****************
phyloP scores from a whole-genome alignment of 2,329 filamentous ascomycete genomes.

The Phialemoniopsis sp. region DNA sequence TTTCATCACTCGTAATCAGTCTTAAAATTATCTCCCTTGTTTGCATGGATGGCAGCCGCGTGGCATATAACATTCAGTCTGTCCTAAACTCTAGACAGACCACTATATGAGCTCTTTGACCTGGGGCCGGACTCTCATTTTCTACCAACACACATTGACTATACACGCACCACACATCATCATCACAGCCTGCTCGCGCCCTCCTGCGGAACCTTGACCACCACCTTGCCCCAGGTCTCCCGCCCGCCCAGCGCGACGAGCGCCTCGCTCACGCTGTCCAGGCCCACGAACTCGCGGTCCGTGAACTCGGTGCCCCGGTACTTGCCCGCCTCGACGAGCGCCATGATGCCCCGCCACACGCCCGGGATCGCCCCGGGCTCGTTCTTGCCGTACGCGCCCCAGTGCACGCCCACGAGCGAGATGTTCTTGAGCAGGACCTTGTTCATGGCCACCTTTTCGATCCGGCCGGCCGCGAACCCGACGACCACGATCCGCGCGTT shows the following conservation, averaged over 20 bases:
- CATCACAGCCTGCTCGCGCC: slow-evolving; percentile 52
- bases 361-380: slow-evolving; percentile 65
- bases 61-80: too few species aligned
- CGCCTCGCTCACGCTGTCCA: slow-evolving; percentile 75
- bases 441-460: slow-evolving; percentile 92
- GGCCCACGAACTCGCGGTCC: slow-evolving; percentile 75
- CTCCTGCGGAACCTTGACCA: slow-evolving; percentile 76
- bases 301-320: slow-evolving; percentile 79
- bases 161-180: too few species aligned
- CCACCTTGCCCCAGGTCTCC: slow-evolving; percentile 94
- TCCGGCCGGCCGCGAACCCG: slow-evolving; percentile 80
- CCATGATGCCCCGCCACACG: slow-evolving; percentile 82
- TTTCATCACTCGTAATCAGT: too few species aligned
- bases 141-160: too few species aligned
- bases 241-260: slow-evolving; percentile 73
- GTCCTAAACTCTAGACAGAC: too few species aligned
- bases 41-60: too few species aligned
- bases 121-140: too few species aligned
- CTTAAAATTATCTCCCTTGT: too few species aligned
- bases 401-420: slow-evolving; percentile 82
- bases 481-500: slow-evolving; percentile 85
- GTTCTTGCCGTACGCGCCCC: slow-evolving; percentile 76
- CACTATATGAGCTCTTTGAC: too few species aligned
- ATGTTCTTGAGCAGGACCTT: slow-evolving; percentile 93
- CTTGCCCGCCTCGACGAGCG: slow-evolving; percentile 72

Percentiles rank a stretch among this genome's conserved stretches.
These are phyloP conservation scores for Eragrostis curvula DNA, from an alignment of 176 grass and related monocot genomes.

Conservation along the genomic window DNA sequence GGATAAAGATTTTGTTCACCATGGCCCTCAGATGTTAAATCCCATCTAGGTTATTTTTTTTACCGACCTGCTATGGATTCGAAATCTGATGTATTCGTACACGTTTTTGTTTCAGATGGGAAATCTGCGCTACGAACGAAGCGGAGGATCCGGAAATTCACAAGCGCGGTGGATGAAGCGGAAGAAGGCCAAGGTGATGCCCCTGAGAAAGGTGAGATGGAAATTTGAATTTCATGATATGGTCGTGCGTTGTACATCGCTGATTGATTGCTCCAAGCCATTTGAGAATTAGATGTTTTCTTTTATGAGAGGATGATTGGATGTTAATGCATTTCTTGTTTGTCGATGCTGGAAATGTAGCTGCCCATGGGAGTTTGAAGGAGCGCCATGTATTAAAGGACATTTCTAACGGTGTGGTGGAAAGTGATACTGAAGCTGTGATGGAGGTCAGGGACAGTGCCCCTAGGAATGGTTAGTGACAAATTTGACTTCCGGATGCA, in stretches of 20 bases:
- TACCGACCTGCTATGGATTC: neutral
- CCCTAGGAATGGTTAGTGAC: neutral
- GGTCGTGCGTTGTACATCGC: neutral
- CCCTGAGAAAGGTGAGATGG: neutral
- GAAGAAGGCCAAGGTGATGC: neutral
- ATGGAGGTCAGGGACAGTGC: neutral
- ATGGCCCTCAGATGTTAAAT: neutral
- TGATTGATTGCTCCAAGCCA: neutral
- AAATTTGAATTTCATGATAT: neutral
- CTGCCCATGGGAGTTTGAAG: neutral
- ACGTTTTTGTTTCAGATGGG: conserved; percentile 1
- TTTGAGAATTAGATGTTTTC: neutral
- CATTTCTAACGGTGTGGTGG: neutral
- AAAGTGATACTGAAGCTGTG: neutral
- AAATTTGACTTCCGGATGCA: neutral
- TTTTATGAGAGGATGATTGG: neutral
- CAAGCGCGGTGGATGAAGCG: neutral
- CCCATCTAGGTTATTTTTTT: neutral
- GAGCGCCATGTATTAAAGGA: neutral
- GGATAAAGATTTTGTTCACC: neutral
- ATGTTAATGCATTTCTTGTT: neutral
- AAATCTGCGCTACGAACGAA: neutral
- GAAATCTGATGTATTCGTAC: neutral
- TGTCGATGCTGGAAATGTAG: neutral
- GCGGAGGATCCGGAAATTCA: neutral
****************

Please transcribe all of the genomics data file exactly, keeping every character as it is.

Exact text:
phyloP scores from a whole-genome alignment of 2,329 filamentous ascomycete genomes.

The Phialemoniopsis sp. region DNA sequence TTTCATCACTCGTAATCAGTCTTAAAATTATCTCCCTTGTTTGCATGGATGGCAGCCGCGTGGCATATAACATTCAGTCTGTCCTAAACTCTAGACAGACCACTATATGAGCTCTTTGACCTGGGGCCGGACTCTCATTTTCTACCAACACACATTGACTATACACGCACCACACATCATCATCACAGCCTGCTCGCGCCCTCCTGCGGAACCTTGACCACCACCTTGCCCCAGGTCTCCCGCCCGCCCAGCGCGACGAGCGCCTCGCTCACGCTGTCCAGGCCCACGAACTCGCGGTCCGTGAACTCGGTGCCCCGGTACTTGCCCGCCTCGACGAGCGCCATGATGCCCCGCCACACGCCCGGGATCGCCCCGGGCTCGTTCTTGCCGTACGCGCCCCAGTGCACGCCCACGAGCGAGATGTTCTTGAGCAGGACCTTGTTCATGGCCACCTTTTCGATCCGGCCGGCCGCGAACCCGACGACCACGATCCGCGCGTT shows the following conservation, averaged over 20 bases:
- CATCACAGCCTGCTCGCGCC: slow-evolving; percentile 52
- bases 361-380: slow-evolving; percentile 65
- bases 61-80: too few species aligned
- CGCCTCGCTCACGCTGTCCA: slow-evolving; percentile 75
- bases 441-460: slow-evolving; percentile 92
- GGCCCACGAACTCGCGGTCC: slow-evolving; percentile 75
- CTCCTGCGGAACCTTGACCA: slow-evolving; percentile 76
- bases 301-320: slow-evolving; percentile 79
- bases 161-180: too few species aligned
- CCACCTTGCCCCAGGTCTCC: slow-evolving; percentile 94
- TCCGGCCGGCCGCGAACCCG: slow-evolving; percentile 80
- CCATGATGCCCCGCCACACG: slow-evolving; percentile 82
- TTTCATCACTCGTAATCAGT: too few species aligned
- bases 141-160: too few species aligned
- bases 241-260: slow-evolving; percentile 73
- GTCCTAAACTCTAGACAGAC: too few species aligned
- bases 41-60: too few species aligned
- bases 121-140: too few species aligned
- CTTAAAATTATCTCCCTTGT: too few species aligned
- bases 401-420: slow-evolving; percentile 82
- bases 481-500: slow-evolving; percentile 85
- GTTCTTGCCGTACGCGCCCC: slow-evolving; percentile 76
- CACTATATGAGCTCTTTGAC: too few species aligned
- ATGTTCTTGAGCAGGACCTT: slow-evolving; percentile 93
- CTTGCCCGCCTCGACGAGCG: slow-evolving; percentile 72

Percentiles rank a stretch among this genome's conserved stretches.
These are phyloP conservation scores for Eragrostis curvula DNA, from an alignment of 176 grass and related monocot genomes.

Conservation along the genomic window DNA sequence GGATAAAGATTTTGTTCACCATGGCCCTCAGATGTTAAATCCCATCTAGGTTATTTTTTTTACCGACCTGCTATGGATTCGAAATCTGATGTATTCGTACACGTTTTTGTTTCAGATGGGAAATCTGCGCTACGAACGAAGCGGAGGATCCGGAAATTCACAAGCGCGGTGGATGAAGCGGAAGAAGGCCAAGGTGATGCCCCTGAGAAAGGTGAGATGGAAATTTGAATTTCATGATATGGTCGTGCGTTGTACATCGCTGATTGATTGCTCCAAGCCATTTGAGAATTAGATGTTTTCTTTTATGAGAGGATGATTGGATGTTAATGCATTTCTTGTTTGTCGATGCTGGAAATGTAGCTGCCCATGGGAGTTTGAAGGAGCGCCATGTATTAAAGGACATTTCTAACGGTGTGGTGGAAAGTGATACTGAAGCTGTGATGGAGGTCAGGGACAGTGCCCCTAGGAATGGTTAGTGACAAATTTGACTTCCGGATGCA, in stretches of 20 bases:
- TACCGACCTGCTATGGATTC: neutral
- CCCTAGGAATGGTTAGTGAC: neutral
- GGTCGTGCGTTGTACATCGC: neutral
- CCCTGAGAAAGGTGAGATGG: neutral
- GAAGAAGGCCAAGGTGATGC: neutral
- ATGGAGGTCAGGGACAGTGC: neutral
- ATGGCCCTCAGATGTTAAAT: neutral
- TGATTGATTGCTCCAAGCCA: neutral
- AAATTTGAATTTCATGATAT: neutral
- CTGCCCATGGGAGTTTGAAG: neutral
- ACGTTTTTGTTTCAGATGGG: conserved; percentile 1
- TTTGAGAATTAGATGTTTTC: neutral
- CATTTCTAACGGTGTGGTGG: neutral
- AAAGTGATACTGAAGCTGTG: neutral
- AAATTTGACTTCCGGATGCA: neutral
- TTTTATGAGAGGATGATTGG: neutral
- CAAGCGCGGTGGATGAAGCG: neutral
- CCCATCTAGGTTATTTTTTT: neutral
- GAGCGCCATGTATTAAAGGA: neutral
- GGATAAAGATTTTGTTCACC: neutral
- ATGTTAATGCATTTCTTGTT: neutral
- AAATCTGCGCTACGAACGAA: neutral
- GAAATCTGATGTATTCGTAC: neutral
- TGTCGATGCTGGAAATGTAG: neutral
- GCGGAGGATCCGGAAATTCA: neutral